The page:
Delenda Est Carthago

Why not delve into a twisted mind? Thoughts on the world, history, politics, entertainment, comics, and why all shall call me master!

Location: Mesa, Arizona, United States

I plan on being the supreme dictator of the country, if not the world. Therefore, you might want to stay on my good side. Just a hint: ABBA rules!


Our Adventure in Egypt, Part Six: Karnak and Luxor

As you can tell, Saturday, 11 November, was a big day. So big I was foolish to think I could fit it into one post and not go insane. So after lunch on that day, we went to Karnak and Luxor temples. Holy crap, was Karnak cool. And huge. If you click on the link there, you can see an aerial picture showing how big it is. It was one of the highlights of the tour. Luxor wasn't as big, but it was still pretty neat. We got there at twilight, which lends our pictures of it some nice air of mystery, I think. I'm just going to put up pictures and comment about them, because they're so neat. Sound good?

The pylons marking the entrance.

Ram sphinxes along the entranceway.

Big-ass columns. That's me and our guide, Mourad, behind us.

Guys like this were ubiquitous at the sites. They would lurk around, offer to take your picture, or tell you something "secret" about the site. And then expect a tip. Krys and I became very good at avoiding them. In another section of Karnak, Krys was wandering around in a relatively secluded area when the group that had also been in there and was distracting the old men left. I rushed over to Krys and told her it was red alert - we needed to get out of there, as it was a cul-de-sac and we were trapped! Luckily, another group came in, and we sneaked out unnoticed. It was all very cloak-and-dagger!

More context to show how big these freakin' columns are. My wife is wee!

I took this picture because we were amazed by the older Russian women. Not "old," just middle-aged, I guess. So many of them had that magenta-tinted hair. In fact, whenever we saw women with magenta-tinted hair, they were invariably Russian (or, I guess, Slavic). What the hell? It was strange, and should be the subject of some sociological experiment.

This is Min, the god of fertility. You'll notice he's, um, very happy to be featured on a column!

I have mentioned that at every site, a bunch of merchants set up shop. This is a typical example. Unlike a lot of other sites, however, you didn't need to go by them to get to Karnak. So that was nice.

I love this sign at the ticket booth. If you can't read it, the windows are for "foreigners" or "f. students," which means, I guess, foreign students. Are Egyptians not welcome at Karnak? That's awfully bizarre.

It was getting late in the day, but we pushed on to Luxor temple, which is right downtown and not that big, so we decided to visit that day instead of the next morning, because if we missed it the next morning, that meant we could sleep in! So we drove to the temple, and I noticed some strange street signs. In sections of town, you could not, apparently, use your horn - the signs had horns with lines through them. That was easy enough, but some signs were triangular with an exclamation point on them. I have no idea what that meant! Suggestions would be most welcome.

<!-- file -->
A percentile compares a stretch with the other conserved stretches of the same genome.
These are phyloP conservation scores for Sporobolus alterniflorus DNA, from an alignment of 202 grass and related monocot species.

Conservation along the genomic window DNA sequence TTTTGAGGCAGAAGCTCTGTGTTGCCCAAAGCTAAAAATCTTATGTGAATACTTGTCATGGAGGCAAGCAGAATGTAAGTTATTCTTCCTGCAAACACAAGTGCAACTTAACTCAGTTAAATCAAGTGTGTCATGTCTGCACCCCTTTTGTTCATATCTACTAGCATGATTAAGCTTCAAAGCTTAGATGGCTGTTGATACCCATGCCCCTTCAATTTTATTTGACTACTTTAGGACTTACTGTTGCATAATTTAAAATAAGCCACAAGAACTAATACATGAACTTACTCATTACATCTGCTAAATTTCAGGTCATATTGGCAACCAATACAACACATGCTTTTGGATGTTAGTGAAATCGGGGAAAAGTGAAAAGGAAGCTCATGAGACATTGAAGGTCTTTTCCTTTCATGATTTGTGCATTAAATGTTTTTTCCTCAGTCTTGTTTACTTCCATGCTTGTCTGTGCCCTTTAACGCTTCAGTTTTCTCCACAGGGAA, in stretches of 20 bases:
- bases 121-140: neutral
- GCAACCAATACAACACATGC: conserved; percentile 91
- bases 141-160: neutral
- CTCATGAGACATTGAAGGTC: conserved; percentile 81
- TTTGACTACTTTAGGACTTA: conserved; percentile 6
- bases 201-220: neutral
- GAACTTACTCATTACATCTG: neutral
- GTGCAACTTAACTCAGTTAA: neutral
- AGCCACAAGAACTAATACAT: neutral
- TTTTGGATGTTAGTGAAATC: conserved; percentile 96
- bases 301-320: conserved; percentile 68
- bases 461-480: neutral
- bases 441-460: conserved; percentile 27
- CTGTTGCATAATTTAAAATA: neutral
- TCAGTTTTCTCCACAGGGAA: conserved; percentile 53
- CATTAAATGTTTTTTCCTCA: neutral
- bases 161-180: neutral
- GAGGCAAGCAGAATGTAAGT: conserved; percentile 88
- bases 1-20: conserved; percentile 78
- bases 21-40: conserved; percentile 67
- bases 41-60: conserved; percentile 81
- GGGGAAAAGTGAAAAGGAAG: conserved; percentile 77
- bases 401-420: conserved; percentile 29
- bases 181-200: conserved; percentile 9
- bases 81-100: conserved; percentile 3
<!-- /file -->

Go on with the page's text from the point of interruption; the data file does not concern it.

We got to Luxor as the sun was setting, about 4.30 or so in the afternoon. It's a nice temple, but not as impressive as Karnak. Still, lots of pictures. Soak them up!

Every Egyptian temple has pylons like these at the entrance. Some have statues in front of them, some don't.

This is kind of neat. Sand from the desert covered up the temple for centuries, and no one knew there was anything there. So the Muslims built a mosque on top of it. That was originally the front of the mosque, but since they uncovered the temple, it's been moved to the other side, and the back of the mosque is now way up there. There are a lot of buildings like this in Egypt, where the sand gets everywhere and builds up a lot. So people were always building stuff on top of other stuff. This is just a dramatic example.

We left Luxor and headed back to the boat. Along the way we saw many, many busses. Mourad told us that the tourists come to Luxor from the Red Sea, across the desert and the mountains, and they have to travel in packs, with police escort. Not for the first time, we were very glad that we were in a small group (if four people can even be considered a group) and that we weren't on a bus a lot. The coast was about four hours away, and this was getting on to six o'clock, so these people had an even longer day than we had!

That night we collapsed. The next morning we left Luxor on our boat. Sunday was nice and lazy. We enjoyed it. But that's the next post!

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Blogger Nik said...

Man, I wish my name was Karnak.

Nice pics!

11/12/06 1:14 PM  
Blogger Thomas said...

Officially. Jealous.

11/12/06 8:29 PM  

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